Sorry to be boring, but I've always found that "opening paragraph" does the job. Typography books often describe them this way too. Never seen a separate term.
If you call it the 'opening paragraph' rather than simply the 'first paragraph', that implies you're treating it as special or distinct, without implying anything specific about how it's written (like lead paragraph does). In any conversation about "the style of the opening paragraph(s)", it's clear what's going on.
Here's a real-world example of a typography book (Typography Essentials: 100 Design Principles for Working with Type, By Ina Salt) talking about opening paragraphs in this way, from a chapter titled "Opening Paragraphs":
THE APPEARANCE OF THE OPENING paragraph is as important as its content in drawing the reader into the text. There are a myriad interesting ways to accentuate an opening paragraph that signals the beginning of a long passage of text...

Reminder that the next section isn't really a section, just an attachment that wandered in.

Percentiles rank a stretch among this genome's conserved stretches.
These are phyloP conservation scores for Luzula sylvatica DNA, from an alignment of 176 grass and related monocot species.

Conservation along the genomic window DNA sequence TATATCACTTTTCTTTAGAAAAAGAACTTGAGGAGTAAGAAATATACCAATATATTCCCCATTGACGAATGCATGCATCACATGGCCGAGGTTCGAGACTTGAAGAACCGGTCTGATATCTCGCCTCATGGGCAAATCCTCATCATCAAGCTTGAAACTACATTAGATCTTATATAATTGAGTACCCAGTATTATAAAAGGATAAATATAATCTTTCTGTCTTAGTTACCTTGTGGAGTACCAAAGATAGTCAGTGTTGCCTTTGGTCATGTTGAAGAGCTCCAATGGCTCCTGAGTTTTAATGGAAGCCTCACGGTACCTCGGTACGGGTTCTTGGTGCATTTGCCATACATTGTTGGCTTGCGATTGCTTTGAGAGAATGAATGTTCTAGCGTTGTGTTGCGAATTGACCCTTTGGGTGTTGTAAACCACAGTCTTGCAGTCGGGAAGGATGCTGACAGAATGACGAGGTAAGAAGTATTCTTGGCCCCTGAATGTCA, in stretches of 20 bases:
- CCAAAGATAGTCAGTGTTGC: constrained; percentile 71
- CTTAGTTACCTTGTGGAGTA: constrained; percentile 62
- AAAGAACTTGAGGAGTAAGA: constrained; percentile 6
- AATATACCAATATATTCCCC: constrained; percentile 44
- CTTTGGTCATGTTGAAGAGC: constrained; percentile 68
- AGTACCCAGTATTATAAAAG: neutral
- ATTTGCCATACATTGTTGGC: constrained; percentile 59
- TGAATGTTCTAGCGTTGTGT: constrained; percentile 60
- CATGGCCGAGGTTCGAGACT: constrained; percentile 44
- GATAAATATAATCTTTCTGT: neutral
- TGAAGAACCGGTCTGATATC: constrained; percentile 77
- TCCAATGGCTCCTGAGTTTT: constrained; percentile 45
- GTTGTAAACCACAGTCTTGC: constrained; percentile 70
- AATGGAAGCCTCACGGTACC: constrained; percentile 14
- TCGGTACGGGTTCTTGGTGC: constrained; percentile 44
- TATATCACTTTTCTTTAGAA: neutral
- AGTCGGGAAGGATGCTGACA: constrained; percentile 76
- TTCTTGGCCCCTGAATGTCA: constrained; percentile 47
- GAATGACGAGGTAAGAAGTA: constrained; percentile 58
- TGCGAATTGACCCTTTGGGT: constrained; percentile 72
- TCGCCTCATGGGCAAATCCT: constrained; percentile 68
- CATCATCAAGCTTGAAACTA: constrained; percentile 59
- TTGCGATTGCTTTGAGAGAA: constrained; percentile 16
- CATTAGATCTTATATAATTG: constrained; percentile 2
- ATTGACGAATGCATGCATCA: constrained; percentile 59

Another book example - an Indesign book with a chapter titled "First Impressions: Creating Great Opening Paragraphs" (bizarrely it then goes on to talk about nothing but drop-cap initials).
I've sometimes seen "pull-out copy" or "pull-out paragraph" used for paragraphs that deliberately break the flow of a document to stand out (like a pull quote), but these aren't necessarily opening paragraphs.